How Big Data Solutions Help Cyber Security at Reduced Costs

Alex VarshavskyAlex Varshavsky, CEO, Talksum

In a recent Beacon Report entitled Balancing the Cyber Big Data Equation, it was pointed out that Big Data is showing great promise on many fronts, including combat against fraud, waste, and abuse; improvement to our nation’s health; and capabilities to support cyber missions.Talksum Solutions Help Cyber Security

In addition, according to a webinar last summer entitled “Smarter Uncle Sam: The Big Data Forecast,” panelists identified what they felt were the top three priorities for government focus – enhanced cyber security, combining structured and semi-structured data, and using video/data visualization. In this blog, we’ll take a look at their top-most priority – cyber security and how Big Data can benefit.

According to the government-focused webinar panelists, a few – among many – applications where Big Data helped cyber security, included:

  • Postal Services: Uses Big Data today for the indicia – the postage block located in the upper right-hand corner of mail packages – to detect fraud. The Post Office loses millions of dollars of revenue because of criminals who are duplicating indicia marks on packages.
  • International Attacks: Uses Big Data to formulate bubble maps showing attacks from different nations. In the example given at the webinar, Big Data had been used to create a visual map that showed attacks from nations within a 20-minute time period. By marrying Big Data to visualization, a panelist noted that the agency could “see” who was attacking the most frequently in near real time.
  • Air Traffic: Uses Big Data to look at the routes airlines use and the density caused by the number of flights occupying the air space and other data that includes cyber security information. Officials can use this information to increase the efficiency and safety of airports.

In the Beacon Report, it was noted that Big Data and cyber security, together, “have the potential to fundamentally reinvent broken and siloed Federal information technology (IT).”  The report goes on to emphasize that there is tremendous value in the data currently segregated across the Federal government, but that agencies lack both infrastructure and policy to enable correlation, dissemination, and protection.

The good news today is that a solution does exist. The Talksum Data Stream Router (TDSR) was built for this – fixing broken and siloed information coming from multiple sources and in disparate file structures while enforcing strict cyber protection and detection capabilities. The TDSR ingests disparate data, aggregates, filters, data reduces (and eliminates data not of use or that grows stale at the collection point), and intelligently routes pertinent information down stream only to the designated recipients who have the need-to-know for their specific applications. In addition, since the TDSR works via machine-to-machine without personally identifiable information (PII), there is never a breach in personal identity. The solution allows for enhanced data and information sharing over a secure network.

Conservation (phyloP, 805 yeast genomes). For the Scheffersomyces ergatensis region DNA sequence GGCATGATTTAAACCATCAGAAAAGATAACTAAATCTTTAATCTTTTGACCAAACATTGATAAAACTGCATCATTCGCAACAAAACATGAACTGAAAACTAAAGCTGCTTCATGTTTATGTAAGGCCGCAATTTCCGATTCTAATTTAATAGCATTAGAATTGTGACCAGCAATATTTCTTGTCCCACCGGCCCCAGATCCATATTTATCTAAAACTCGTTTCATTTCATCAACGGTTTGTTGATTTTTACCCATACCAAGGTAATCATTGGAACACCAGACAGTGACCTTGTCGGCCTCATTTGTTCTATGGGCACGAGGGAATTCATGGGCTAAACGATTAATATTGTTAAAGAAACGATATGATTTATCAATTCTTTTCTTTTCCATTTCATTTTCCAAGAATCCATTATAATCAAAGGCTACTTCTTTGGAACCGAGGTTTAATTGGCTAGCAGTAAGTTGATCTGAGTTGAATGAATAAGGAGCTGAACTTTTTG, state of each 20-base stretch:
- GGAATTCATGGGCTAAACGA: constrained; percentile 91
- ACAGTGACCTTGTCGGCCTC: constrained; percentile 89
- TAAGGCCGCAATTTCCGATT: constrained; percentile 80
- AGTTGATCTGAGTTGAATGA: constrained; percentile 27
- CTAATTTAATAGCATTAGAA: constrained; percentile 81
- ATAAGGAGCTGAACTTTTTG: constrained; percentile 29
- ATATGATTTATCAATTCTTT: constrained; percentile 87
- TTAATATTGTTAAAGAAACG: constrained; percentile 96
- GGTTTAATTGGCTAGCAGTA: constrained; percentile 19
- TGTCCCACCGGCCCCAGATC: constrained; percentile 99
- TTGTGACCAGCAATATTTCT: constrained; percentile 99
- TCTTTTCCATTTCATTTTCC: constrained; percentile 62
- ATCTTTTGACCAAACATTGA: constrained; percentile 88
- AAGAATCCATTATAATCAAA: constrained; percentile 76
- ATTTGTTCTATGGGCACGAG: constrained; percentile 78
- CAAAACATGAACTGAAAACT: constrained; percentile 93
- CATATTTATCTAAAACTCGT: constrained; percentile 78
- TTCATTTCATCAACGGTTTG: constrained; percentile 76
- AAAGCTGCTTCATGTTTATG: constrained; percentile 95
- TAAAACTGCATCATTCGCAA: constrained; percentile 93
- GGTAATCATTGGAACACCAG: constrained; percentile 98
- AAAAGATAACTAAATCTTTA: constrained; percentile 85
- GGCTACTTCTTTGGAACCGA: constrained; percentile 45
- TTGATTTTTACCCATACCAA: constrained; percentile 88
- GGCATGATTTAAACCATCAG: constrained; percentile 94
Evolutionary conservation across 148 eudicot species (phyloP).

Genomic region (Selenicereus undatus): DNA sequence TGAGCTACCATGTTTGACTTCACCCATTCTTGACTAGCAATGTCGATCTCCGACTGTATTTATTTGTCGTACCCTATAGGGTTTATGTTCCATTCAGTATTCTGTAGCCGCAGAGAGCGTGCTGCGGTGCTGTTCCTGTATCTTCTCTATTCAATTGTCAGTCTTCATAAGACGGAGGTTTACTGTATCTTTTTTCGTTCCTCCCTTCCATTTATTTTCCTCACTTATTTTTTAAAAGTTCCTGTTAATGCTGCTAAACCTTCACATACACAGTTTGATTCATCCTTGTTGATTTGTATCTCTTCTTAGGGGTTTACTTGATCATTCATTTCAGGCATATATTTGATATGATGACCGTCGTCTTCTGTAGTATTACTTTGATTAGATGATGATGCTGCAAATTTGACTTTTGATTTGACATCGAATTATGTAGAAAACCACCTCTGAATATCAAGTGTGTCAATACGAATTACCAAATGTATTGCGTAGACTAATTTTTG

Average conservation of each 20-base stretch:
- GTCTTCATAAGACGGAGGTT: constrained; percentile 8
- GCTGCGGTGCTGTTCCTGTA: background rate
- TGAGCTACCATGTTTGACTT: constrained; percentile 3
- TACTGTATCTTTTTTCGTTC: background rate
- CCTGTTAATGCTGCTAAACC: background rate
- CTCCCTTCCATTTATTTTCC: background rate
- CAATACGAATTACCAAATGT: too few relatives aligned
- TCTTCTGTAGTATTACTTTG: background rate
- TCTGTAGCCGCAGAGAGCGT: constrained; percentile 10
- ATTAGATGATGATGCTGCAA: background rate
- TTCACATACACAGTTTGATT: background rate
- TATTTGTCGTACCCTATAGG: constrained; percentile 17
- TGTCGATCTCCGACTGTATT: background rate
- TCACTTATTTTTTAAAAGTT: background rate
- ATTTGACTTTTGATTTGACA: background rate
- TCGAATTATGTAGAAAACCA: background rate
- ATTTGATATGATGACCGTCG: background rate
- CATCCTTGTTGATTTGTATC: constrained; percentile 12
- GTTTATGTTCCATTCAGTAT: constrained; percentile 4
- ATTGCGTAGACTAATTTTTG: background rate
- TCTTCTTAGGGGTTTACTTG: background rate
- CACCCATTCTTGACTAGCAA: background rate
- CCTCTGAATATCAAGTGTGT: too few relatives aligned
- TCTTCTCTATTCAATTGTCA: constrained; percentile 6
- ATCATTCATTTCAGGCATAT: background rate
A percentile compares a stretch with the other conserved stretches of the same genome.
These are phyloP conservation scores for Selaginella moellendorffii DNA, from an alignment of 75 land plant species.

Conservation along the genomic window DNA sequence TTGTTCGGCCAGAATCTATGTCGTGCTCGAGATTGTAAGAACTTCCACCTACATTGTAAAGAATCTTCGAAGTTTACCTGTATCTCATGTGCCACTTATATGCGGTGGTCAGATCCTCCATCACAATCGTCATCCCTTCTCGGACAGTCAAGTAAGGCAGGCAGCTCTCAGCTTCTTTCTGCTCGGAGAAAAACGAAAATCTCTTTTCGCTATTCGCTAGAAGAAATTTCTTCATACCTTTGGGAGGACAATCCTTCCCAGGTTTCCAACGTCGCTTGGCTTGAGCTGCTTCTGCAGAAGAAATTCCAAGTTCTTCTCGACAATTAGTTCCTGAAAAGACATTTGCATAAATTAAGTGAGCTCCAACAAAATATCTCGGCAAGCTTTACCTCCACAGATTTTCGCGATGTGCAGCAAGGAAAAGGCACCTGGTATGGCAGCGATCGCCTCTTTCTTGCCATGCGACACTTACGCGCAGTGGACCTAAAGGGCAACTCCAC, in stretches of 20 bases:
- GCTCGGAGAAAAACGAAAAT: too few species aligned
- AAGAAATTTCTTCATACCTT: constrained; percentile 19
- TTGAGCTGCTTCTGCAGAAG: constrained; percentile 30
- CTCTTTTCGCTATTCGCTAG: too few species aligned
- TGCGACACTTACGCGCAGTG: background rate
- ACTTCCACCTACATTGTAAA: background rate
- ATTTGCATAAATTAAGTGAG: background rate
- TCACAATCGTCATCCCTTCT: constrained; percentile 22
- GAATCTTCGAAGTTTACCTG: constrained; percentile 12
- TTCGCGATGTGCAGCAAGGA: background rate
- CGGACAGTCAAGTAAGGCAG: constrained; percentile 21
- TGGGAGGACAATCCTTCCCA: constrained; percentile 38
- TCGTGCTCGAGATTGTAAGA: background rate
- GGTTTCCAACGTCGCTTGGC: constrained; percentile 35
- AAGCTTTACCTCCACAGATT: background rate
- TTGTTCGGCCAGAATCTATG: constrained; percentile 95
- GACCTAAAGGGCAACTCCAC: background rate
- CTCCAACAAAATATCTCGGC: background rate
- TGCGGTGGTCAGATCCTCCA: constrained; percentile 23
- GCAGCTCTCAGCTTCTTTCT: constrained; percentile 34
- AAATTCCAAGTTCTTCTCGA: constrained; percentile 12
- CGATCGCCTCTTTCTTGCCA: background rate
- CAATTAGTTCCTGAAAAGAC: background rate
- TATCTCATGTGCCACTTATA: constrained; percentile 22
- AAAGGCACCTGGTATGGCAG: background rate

In regard to challenges related to outputs from different agencies and vendors, the TDSR ingests any type of information and normalizes it so that the information “talks” the same language, creating a holistic approach that hinges on commonality at the receiving sources, which may include different BI and analytical tools, databases, and other storage devices. The system can immediately implement policy changes as they arise.

Furthermore, the Talksum solution is a fraction of the cost of comparable systems and its simplicity reduces the need for manpower and server requirements – from thousands of servers to two.

In this age of severe budget cuts, the TDSR solution allows agencies to take full advantage of both Big Data opportunities and the management of cyber threats.

The new approach taken by Talksum, in summary, offers government agencies a different way to provide for real-time, actionable insights and at the same time perform cyber security functions while reducing costs and the need for expensive servers and manpower.



Talksum to Present at CeBIT on Datability and Using Large Volumes of Data Sustainably and Responsibly

Barry Strauss, Talksum Head of MarketingBarry Strauss, Talksum Head of Marketing

We’re looking forward to attending CeBIT 2014, March 10-14, in Hannover, Germany, as both a presenter with Skolkovo on the CeBIT Open Stage, and as a participant on the CeBIT Global Conferences Big Data Expert Panel.

The theme for this year’s staging of CeBIT has been announced as Datability, and it’s all about using large volumes of data sustainably and responsibly. According to CeBIT organizers, “With Datability as its lead theme and motto, CeBIT will serve as the digital industry’s central hub for presenting, discussing, and exploring the many and varied options and opportunities for the intelligent use of Big Data.”

With the volume of total data within the digital universe growing by an average of 50 percent annually, we have to look at how good we are at using the available information. In the Talksum presentation, we will address different historical events that could have been dramatically altered by using the massive amounts of data available at the time. We’ll look at oil and gas, space, transportation, and public infrastructure, and dissect each. Then, we’ll create “what if” scenarios and how data management solutions such as the Talksum Data Stream Router could have taken full advantage of the data to improve the evens and/or avert catastrophes.